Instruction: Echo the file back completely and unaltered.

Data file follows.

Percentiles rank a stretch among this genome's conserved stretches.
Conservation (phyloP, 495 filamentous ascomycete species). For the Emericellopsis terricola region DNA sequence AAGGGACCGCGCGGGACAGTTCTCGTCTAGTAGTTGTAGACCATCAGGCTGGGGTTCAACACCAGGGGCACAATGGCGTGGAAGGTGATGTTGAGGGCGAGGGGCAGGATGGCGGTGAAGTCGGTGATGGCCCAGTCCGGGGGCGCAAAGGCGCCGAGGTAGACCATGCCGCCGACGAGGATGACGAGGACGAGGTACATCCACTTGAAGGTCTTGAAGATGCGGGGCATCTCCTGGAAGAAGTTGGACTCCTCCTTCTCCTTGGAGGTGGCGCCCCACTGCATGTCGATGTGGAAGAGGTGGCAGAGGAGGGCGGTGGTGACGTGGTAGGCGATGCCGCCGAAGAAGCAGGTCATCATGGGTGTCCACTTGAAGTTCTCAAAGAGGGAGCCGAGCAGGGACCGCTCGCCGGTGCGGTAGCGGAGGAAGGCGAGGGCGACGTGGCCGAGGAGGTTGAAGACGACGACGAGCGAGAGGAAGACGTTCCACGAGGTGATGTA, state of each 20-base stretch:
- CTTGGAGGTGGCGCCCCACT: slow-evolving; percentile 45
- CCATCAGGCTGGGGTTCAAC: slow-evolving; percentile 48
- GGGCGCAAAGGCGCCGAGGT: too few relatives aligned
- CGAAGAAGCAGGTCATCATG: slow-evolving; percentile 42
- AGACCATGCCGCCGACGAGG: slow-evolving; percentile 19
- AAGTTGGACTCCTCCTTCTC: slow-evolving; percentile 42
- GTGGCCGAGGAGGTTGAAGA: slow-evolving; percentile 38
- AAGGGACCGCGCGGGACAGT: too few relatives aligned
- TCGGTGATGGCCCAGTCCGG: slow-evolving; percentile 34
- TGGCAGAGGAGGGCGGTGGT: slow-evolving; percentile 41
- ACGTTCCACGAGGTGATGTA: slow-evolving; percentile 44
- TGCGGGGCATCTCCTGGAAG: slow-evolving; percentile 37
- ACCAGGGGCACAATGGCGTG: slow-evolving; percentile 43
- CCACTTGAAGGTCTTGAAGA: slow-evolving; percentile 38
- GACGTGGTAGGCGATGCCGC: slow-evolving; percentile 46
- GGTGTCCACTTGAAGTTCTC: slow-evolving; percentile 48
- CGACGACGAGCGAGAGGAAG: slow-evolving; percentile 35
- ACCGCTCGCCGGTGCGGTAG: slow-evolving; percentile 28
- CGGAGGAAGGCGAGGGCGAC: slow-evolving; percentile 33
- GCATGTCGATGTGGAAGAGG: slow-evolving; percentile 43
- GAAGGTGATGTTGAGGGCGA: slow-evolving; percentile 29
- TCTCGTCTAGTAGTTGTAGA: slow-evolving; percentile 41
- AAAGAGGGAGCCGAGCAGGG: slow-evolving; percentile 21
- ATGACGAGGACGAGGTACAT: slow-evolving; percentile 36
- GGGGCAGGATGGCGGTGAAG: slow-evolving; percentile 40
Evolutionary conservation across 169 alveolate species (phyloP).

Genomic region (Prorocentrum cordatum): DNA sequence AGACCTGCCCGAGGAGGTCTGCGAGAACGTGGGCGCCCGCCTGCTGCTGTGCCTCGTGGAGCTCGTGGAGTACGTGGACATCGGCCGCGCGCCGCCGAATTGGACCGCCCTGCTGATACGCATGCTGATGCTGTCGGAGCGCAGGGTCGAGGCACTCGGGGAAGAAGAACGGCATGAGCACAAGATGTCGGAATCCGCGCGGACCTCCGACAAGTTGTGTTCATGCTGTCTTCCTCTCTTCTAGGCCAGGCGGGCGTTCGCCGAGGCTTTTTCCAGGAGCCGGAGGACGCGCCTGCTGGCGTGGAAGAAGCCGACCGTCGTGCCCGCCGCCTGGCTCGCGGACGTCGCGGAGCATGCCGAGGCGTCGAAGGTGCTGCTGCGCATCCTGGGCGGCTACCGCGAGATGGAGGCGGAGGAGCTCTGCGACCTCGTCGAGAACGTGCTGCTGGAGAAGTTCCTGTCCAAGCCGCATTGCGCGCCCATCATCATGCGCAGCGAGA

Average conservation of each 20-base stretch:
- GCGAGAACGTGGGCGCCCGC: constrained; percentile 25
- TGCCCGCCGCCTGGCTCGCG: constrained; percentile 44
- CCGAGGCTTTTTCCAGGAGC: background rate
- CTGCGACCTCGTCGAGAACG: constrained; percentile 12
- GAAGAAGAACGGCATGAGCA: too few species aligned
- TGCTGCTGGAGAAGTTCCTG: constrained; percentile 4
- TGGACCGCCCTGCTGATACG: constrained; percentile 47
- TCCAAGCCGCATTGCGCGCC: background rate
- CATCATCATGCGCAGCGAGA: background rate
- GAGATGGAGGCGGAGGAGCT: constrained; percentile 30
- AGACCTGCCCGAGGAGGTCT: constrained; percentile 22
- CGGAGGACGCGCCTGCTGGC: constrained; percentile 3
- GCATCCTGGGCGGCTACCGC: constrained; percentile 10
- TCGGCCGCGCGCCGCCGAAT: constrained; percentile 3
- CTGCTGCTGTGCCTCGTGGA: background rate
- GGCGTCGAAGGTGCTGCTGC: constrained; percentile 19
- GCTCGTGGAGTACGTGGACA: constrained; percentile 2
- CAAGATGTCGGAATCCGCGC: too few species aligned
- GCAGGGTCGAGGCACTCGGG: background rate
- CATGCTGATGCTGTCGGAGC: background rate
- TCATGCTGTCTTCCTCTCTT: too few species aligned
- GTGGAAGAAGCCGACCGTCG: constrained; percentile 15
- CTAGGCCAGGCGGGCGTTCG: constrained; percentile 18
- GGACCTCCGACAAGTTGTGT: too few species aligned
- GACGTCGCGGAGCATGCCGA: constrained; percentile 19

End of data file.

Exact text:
Percentiles rank a stretch among this genome's conserved stretches.
Conservation (phyloP, 495 filamentous ascomycete species). For the Emericellopsis terricola region DNA sequence AAGGGACCGCGCGGGACAGTTCTCGTCTAGTAGTTGTAGACCATCAGGCTGGGGTTCAACACCAGGGGCACAATGGCGTGGAAGGTGATGTTGAGGGCGAGGGGCAGGATGGCGGTGAAGTCGGTGATGGCCCAGTCCGGGGGCGCAAAGGCGCCGAGGTAGACCATGCCGCCGACGAGGATGACGAGGACGAGGTACATCCACTTGAAGGTCTTGAAGATGCGGGGCATCTCCTGGAAGAAGTTGGACTCCTCCTTCTCCTTGGAGGTGGCGCCCCACTGCATGTCGATGTGGAAGAGGTGGCAGAGGAGGGCGGTGGTGACGTGGTAGGCGATGCCGCCGAAGAAGCAGGTCATCATGGGTGTCCACTTGAAGTTCTCAAAGAGGGAGCCGAGCAGGGACCGCTCGCCGGTGCGGTAGCGGAGGAAGGCGAGGGCGACGTGGCCGAGGAGGTTGAAGACGACGACGAGCGAGAGGAAGACGTTCCACGAGGTGATGTA, state of each 20-base stretch:
- CTTGGAGGTGGCGCCCCACT: slow-evolving; percentile 45
- CCATCAGGCTGGGGTTCAAC: slow-evolving; percentile 48
- GGGCGCAAAGGCGCCGAGGT: too few relatives aligned
- CGAAGAAGCAGGTCATCATG: slow-evolving; percentile 42
- AGACCATGCCGCCGACGAGG: slow-evolving; percentile 19
- AAGTTGGACTCCTCCTTCTC: slow-evolving; percentile 42
- GTGGCCGAGGAGGTTGAAGA: slow-evolving; percentile 38
- AAGGGACCGCGCGGGACAGT: too few relatives aligned
- TCGGTGATGGCCCAGTCCGG: slow-evolving; percentile 34
- TGGCAGAGGAGGGCGGTGGT: slow-evolving; percentile 41
- ACGTTCCACGAGGTGATGTA: slow-evolving; percentile 44
- TGCGGGGCATCTCCTGGAAG: slow-evolving; percentile 37
- ACCAGGGGCACAATGGCGTG: slow-evolving; percentile 43
- CCACTTGAAGGTCTTGAAGA: slow-evolving; percentile 38
- GACGTGGTAGGCGATGCCGC: slow-evolving; percentile 46
- GGTGTCCACTTGAAGTTCTC: slow-evolving; percentile 48
- CGACGACGAGCGAGAGGAAG: slow-evolving; percentile 35
- ACCGCTCGCCGGTGCGGTAG: slow-evolving; percentile 28
- CGGAGGAAGGCGAGGGCGAC: slow-evolving; percentile 33
- GCATGTCGATGTGGAAGAGG: slow-evolving; percentile 43
- GAAGGTGATGTTGAGGGCGA: slow-evolving; percentile 29
- TCTCGTCTAGTAGTTGTAGA: slow-evolving; percentile 41
- AAAGAGGGAGCCGAGCAGGG: slow-evolving; percentile 21
- ATGACGAGGACGAGGTACAT: slow-evolving; percentile 36
- GGGGCAGGATGGCGGTGAAG: slow-evolving; percentile 40
Evolutionary conservation across 169 alveolate species (phyloP).

Genomic region (Prorocentrum cordatum): DNA sequence AGACCTGCCCGAGGAGGTCTGCGAGAACGTGGGCGCCCGCCTGCTGCTGTGCCTCGTGGAGCTCGTGGAGTACGTGGACATCGGCCGCGCGCCGCCGAATTGGACCGCCCTGCTGATACGCATGCTGATGCTGTCGGAGCGCAGGGTCGAGGCACTCGGGGAAGAAGAACGGCATGAGCACAAGATGTCGGAATCCGCGCGGACCTCCGACAAGTTGTGTTCATGCTGTCTTCCTCTCTTCTAGGCCAGGCGGGCGTTCGCCGAGGCTTTTTCCAGGAGCCGGAGGACGCGCCTGCTGGCGTGGAAGAAGCCGACCGTCGTGCCCGCCGCCTGGCTCGCGGACGTCGCGGAGCATGCCGAGGCGTCGAAGGTGCTGCTGCGCATCCTGGGCGGCTACCGCGAGATGGAGGCGGAGGAGCTCTGCGACCTCGTCGAGAACGTGCTGCTGGAGAAGTTCCTGTCCAAGCCGCATTGCGCGCCCATCATCATGCGCAGCGAGA

Average conservation of each 20-base stretch:
- GCGAGAACGTGGGCGCCCGC: constrained; percentile 25
- TGCCCGCCGCCTGGCTCGCG: constrained; percentile 44
- CCGAGGCTTTTTCCAGGAGC: background rate
- CTGCGACCTCGTCGAGAACG: constrained; percentile 12
- GAAGAAGAACGGCATGAGCA: too few species aligned
- TGCTGCTGGAGAAGTTCCTG: constrained; percentile 4
- TGGACCGCCCTGCTGATACG: constrained; percentile 47
- TCCAAGCCGCATTGCGCGCC: background rate
- CATCATCATGCGCAGCGAGA: background rate
- GAGATGGAGGCGGAGGAGCT: constrained; percentile 30
- AGACCTGCCCGAGGAGGTCT: constrained; percentile 22
- CGGAGGACGCGCCTGCTGGC: constrained; percentile 3
- GCATCCTGGGCGGCTACCGC: constrained; percentile 10
- TCGGCCGCGCGCCGCCGAAT: constrained; percentile 3
- CTGCTGCTGTGCCTCGTGGA: background rate
- GGCGTCGAAGGTGCTGCTGC: constrained; percentile 19
- GCTCGTGGAGTACGTGGACA: constrained; percentile 2
- CAAGATGTCGGAATCCGCGC: too few species aligned
- GCAGGGTCGAGGCACTCGGG: background rate
- CATGCTGATGCTGTCGGAGC: background rate
- TCATGCTGTCTTCCTCTCTT: too few species aligned
- GTGGAAGAAGCCGACCGTCG: constrained; percentile 15
- CTAGGCCAGGCGGGCGTTCG: constrained; percentile 18
- GGACCTCCGACAAGTTGTGT: too few species aligned
- GACGTCGCGGAGCATGCCGA: constrained; percentile 19